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"Well that was quite tiring in the end don't you think Max".

Max limped to his basket, curled up and closed his eyes.

"Not my fault Max, I was not to know that the river bank was flooded. Anyway I thought you enjoyed going in the river, you could have swum the leg by the lagoons if the brambles were that hard to deal with."

"We could have turned back as suggested by the boys in blue or looked for an alternative route as was suggested by that delightful young lady." said Max.

"Policewoman Max, policewoman, they were all members of the constabulary, including the two in canoes."

"I doubt you're allowed to call her a policewoman" said Max "that is to suggest that her role is in someway different to that of a 'police man' besides which she may well self identify as being of the male gender or even of no gender at all."

"You called her a 'young lady' Max"

"My purpose in so doing" said Max "was to identify the appearance and character of one of the protagonists in your story for the benefit of your readership."

"Well then so was mine", I retorted. "How the bloody hell would the readership get an insight into the events of day if I called 'it' a 'policeperson'"

"No need to get all Hyson Green" said Max. "Regardless of gender and whether members of the constabulary or not, why could we not have taken them at their word, accepted that the path was impassible and gone back via terra ferma?"

"Well actually Max, if you recall the initial argument was that the 'incident' was the reason why we had to turn back, the unpassible route was introduced only after the original reason for the blockade was challenged."

"And" said Max rather provocatively.

"And nothing was more impossible than that I should retrace six miles of our walk to get back to Netherfield. As I pointed out to our concerned guardians of the law, incident or not it was unreasonable to expect a man of my age to complete such an adventure and also that striking out across unknown, unwaymarked, muddy fields, as recommended by your 'delightful young lady' could only lead to another ‘incident’. You wouldn't have enjoyed it Max. Look at you, without another dose of non-steroidal anti-inflamatories you are not going to have a very comfortable night."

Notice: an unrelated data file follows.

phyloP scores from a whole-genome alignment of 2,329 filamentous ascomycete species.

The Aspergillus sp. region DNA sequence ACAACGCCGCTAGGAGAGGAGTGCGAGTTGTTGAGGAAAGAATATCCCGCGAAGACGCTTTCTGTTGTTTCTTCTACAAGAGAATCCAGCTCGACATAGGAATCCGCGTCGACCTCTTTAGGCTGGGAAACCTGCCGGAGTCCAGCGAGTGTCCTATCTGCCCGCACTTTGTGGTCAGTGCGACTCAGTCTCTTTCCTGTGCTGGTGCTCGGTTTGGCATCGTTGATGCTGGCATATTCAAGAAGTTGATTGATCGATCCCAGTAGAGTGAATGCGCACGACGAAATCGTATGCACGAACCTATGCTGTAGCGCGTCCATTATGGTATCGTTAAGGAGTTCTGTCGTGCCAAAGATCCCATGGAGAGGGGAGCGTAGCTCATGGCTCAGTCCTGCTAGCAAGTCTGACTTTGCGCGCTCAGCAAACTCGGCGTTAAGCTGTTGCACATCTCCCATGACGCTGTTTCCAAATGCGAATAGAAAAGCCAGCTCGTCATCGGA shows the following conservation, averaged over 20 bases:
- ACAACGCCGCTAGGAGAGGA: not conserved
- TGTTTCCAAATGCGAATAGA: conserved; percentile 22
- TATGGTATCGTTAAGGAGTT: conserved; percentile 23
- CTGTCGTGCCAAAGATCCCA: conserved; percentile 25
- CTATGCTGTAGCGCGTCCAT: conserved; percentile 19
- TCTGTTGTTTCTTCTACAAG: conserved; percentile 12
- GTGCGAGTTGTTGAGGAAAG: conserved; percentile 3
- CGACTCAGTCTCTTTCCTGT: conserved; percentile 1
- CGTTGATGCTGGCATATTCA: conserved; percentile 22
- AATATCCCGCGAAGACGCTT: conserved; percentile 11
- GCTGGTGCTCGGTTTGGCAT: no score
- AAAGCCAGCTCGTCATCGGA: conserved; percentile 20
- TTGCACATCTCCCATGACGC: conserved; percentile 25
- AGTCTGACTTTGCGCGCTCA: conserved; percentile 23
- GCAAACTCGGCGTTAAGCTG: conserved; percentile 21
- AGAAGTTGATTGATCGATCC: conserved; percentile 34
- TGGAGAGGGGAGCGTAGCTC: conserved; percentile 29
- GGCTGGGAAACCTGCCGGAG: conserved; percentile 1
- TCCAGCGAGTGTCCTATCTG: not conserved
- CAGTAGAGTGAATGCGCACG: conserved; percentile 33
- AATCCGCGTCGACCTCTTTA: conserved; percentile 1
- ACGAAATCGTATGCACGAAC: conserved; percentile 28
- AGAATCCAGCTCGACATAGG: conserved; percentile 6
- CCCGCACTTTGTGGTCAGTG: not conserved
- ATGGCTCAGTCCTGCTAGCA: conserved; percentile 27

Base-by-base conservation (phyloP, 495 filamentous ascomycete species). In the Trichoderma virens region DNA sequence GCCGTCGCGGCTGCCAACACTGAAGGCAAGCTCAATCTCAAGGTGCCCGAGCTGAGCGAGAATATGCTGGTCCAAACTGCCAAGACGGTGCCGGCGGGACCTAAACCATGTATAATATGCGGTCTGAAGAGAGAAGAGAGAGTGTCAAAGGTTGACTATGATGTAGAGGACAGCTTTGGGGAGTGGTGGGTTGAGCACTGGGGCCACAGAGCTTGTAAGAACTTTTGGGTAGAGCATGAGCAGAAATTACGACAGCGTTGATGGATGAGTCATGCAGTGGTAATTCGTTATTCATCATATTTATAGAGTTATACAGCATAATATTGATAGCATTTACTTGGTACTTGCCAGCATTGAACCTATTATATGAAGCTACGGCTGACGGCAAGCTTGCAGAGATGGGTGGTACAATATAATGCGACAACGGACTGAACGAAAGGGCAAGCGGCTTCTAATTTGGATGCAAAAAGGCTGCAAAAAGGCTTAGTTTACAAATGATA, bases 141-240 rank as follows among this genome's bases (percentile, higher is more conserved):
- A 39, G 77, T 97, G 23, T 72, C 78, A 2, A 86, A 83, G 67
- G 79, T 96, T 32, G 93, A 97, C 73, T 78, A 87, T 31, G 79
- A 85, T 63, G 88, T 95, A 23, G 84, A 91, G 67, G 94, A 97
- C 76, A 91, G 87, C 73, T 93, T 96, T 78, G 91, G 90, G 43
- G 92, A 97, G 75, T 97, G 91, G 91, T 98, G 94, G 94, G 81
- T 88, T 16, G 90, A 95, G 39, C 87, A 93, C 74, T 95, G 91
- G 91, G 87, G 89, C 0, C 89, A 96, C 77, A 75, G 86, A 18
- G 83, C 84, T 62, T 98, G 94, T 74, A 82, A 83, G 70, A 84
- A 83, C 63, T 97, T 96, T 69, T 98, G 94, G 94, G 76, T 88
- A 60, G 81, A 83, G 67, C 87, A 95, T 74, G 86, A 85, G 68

Max ignored the reference to his recently acquired dependence on medication. "So your still convinced that forcing your way through overgrown willow trees, elder and brambles was the better option?"

"I concede Max, that the brambles were harder for you than they were for me but then you weren't, as the young policeman suggested, quite accurately in my case, bent double trying to force your way through the undergrowth."

"No." said Max, "I'm not even sure that it is possible for we of the canine persuasion to be bent double."

"And once we took to wading along the path in the river, progress was quite good and relatively comfortable?"

"Your assessment", said Max "is I think, predicated on the wearing of stout walking boots, which no doubt was also a feature of your 'progress' through the brambles."

"We made it though Max, we didn't have the humilation of retreat and in the end we could not have been delayed more than half an hour, whereas if we'd conceded to authority we might still be out there, blundering about in the dark without food, drink or the prospect of shelter."

"We did indeed make it but having made it, why in the name of all thats holy did we need to wander aimlessly all around Netherfield? Were you lost yet again?"